With indie artists doing Gang of Four-like dance punk, eighties electro, and anything at all that sounded nothing like Nirvana, somelike Iron and Wine and the Decembristspicked up banjos and fiddles and reached back even further to moody Appalachian folk. As most songwriters will tell you, a good song should strip down to voice and guitar without losing its heart. Would you like to support the mission of Open Culture?
Load up on guns, bring your friends It's fun to lose and to pretend She's over-bored and self-assured Oh, no, I know a dirty word. Hello, hello, hello, how low Hello, hello, hello, how low Hello, hello, hello, how low Hello, hello, hello. With the lights out, it's less dangerous Here we are now, entertain us I feel stupid and contagious Here we are now, entertain us A mulatto, an albino A mosquito, my libido Yeah, hey, yay.
Lyrics submitted by spitfirek7edited by bbaldwin50stjimmyrocks Log in now to tell us what you think this song means. Create an account with SongMeanings to post comments, submit lyrics, and more.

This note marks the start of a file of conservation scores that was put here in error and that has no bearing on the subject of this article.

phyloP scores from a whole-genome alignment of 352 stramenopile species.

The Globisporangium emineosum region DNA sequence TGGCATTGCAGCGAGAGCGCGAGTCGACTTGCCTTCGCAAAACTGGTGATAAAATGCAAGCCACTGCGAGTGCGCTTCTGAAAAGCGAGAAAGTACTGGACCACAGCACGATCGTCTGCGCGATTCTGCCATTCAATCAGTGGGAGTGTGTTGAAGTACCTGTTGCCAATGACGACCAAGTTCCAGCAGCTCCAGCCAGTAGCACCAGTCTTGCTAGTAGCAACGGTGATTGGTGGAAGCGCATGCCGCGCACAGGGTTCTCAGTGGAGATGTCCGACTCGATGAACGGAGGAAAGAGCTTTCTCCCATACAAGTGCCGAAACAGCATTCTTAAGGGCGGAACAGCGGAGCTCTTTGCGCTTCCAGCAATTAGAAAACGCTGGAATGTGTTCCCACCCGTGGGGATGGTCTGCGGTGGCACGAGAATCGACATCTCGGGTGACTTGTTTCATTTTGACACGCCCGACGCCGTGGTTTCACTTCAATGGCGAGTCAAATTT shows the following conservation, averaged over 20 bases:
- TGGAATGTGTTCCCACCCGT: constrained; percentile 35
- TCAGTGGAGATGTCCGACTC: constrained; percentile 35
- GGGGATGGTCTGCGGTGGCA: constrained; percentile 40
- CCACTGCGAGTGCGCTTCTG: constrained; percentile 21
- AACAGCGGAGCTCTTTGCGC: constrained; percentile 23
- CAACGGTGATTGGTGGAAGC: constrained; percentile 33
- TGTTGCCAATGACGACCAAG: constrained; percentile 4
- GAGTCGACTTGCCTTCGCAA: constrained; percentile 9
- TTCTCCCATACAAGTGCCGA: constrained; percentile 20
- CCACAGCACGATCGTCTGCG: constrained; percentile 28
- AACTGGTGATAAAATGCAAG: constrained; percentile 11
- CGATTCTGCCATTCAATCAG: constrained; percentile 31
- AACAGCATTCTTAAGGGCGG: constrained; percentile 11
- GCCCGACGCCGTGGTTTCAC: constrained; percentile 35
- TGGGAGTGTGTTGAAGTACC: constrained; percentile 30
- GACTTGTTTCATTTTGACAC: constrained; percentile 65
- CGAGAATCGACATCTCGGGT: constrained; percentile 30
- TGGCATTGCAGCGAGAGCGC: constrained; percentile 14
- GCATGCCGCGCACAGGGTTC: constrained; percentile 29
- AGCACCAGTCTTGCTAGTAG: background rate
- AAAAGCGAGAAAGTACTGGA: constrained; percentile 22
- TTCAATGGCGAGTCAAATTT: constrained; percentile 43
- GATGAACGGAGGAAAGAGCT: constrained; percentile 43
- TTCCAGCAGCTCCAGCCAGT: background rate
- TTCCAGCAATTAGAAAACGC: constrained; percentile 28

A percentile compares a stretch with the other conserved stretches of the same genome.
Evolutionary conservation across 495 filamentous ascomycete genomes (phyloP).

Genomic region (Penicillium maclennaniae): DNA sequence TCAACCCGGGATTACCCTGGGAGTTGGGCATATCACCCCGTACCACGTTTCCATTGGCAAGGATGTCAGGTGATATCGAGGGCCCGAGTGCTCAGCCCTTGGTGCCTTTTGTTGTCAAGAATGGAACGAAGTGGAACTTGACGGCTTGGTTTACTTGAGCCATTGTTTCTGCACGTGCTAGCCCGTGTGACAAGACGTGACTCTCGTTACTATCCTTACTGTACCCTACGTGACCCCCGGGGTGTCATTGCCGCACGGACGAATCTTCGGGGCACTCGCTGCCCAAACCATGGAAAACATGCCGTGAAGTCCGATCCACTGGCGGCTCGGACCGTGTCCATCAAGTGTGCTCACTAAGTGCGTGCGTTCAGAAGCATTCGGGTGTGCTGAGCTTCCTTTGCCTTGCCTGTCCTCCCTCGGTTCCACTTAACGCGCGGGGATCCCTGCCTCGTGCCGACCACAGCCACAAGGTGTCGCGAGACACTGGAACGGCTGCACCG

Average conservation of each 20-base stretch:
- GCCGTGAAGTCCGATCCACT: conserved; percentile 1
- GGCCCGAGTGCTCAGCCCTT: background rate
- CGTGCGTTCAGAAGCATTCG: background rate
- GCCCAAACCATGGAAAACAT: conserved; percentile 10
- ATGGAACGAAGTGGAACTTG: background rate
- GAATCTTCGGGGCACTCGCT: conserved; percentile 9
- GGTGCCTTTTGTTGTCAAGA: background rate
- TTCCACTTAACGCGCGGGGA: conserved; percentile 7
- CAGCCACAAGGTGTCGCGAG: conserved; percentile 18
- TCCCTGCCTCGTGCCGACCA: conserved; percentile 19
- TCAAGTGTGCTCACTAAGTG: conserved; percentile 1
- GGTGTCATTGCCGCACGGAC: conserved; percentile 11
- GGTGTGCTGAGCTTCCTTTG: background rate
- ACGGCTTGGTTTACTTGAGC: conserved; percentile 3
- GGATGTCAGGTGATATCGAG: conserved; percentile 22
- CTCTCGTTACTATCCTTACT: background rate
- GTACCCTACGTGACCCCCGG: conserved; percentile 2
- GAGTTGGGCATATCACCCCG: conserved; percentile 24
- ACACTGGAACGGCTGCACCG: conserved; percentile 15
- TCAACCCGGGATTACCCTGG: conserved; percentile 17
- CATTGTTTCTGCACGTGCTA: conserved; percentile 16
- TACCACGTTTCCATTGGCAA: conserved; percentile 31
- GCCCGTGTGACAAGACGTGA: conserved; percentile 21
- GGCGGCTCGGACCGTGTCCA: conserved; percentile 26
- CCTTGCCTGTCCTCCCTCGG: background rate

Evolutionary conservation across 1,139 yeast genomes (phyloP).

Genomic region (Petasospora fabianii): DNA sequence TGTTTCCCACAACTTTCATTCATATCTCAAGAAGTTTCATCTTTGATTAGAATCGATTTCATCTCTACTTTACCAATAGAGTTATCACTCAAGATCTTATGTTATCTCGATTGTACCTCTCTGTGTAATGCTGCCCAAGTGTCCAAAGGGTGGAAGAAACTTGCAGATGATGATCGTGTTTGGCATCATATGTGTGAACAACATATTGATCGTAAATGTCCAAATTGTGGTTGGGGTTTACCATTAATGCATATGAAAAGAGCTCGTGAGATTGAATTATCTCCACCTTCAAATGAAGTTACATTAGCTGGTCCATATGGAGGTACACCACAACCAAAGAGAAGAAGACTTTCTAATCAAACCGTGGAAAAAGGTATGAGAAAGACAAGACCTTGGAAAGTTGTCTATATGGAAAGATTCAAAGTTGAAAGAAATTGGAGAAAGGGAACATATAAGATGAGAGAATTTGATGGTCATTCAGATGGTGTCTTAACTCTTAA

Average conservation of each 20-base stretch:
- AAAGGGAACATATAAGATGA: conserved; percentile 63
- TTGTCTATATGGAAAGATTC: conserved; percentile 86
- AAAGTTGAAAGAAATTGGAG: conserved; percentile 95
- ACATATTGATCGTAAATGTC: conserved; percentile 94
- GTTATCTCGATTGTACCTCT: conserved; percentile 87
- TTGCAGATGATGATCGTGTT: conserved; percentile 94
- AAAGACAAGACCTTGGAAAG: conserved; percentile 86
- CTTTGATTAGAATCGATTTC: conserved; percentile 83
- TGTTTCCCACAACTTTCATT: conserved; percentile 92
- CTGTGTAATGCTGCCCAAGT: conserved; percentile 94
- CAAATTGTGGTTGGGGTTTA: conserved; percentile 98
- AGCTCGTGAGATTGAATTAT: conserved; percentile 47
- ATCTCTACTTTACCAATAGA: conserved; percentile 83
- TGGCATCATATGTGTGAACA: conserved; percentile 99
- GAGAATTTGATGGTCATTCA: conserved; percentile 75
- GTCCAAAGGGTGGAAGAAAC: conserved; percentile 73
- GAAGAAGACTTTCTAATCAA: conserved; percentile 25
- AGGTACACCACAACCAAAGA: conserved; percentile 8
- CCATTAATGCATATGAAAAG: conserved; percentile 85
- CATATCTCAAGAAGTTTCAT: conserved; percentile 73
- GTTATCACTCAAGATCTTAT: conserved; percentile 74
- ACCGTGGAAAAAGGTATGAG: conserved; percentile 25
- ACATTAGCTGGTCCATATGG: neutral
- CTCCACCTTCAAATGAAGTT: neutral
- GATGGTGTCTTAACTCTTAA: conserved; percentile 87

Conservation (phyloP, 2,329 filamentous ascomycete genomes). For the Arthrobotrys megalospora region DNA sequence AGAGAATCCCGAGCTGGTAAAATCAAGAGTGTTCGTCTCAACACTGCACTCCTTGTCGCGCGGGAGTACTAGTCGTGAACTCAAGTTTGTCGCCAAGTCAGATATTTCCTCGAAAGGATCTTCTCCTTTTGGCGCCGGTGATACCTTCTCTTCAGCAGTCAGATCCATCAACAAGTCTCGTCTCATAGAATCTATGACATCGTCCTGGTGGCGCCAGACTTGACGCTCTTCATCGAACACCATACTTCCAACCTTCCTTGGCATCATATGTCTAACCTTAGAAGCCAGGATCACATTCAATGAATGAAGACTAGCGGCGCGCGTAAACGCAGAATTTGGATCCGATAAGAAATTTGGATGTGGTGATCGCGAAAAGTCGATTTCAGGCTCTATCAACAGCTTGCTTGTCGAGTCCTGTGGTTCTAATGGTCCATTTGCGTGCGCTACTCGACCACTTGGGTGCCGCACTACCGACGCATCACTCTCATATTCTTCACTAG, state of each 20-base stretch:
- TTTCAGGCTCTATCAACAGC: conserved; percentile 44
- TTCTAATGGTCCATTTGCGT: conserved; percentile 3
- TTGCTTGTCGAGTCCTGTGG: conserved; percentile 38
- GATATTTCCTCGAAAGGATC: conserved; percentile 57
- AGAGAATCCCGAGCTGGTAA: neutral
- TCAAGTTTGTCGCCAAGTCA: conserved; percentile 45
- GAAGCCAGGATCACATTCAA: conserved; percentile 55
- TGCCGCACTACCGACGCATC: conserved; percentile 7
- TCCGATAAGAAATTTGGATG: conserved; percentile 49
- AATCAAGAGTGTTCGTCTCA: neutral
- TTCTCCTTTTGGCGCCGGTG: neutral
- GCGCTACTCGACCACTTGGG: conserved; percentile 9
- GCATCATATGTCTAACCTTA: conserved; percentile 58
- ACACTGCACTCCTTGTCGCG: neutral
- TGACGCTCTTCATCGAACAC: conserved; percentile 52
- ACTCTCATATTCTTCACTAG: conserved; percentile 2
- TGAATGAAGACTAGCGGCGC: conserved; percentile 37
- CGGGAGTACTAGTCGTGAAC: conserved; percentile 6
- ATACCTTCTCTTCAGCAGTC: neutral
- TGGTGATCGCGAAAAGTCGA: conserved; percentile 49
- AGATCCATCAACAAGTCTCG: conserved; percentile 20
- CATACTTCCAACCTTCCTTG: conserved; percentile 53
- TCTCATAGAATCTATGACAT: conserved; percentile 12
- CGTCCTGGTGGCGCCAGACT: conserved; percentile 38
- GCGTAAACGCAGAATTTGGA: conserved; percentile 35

Hello, hello, hello how low? With the lights out, it's less dangerous Here we are now, entertain us I feel stupid, and contagious Here we are now, entertain us hey Hello, hello, hello how low? And I forget just why I taste. Oh yeah, I guess, it makes me smile.
Kurt Cobain. Lyrics licensed by LyricFind. Sign In Don't have an account?
Nirvana 's " Smells Like Teen Spirit " was a cultural turning point, but at its heart in a song rooted in traditional pop structure. As such, it's open to a variety of interpretations. To prove our point, we've embedded numerous cover versions below.
It is the opening track and lead single from the band's second album, Nevermindreleased on DGC Records. The unexpected success propelled Nevermind to the top of the charts at the start ofan event often marked as the point where grunge entered the mainstream. The song was dubbed an "anthem for apathetic kids" of Generation X  but the band grew uncomfortable with the attention it brought them.
But things could have ended in a very different kind of infamy for the Nirvana frontman, whose own teenage years were marred by intense fantasies of violence. Now, 22 years on, no other song electrifies quite like it. Its release in September sparked a revolution.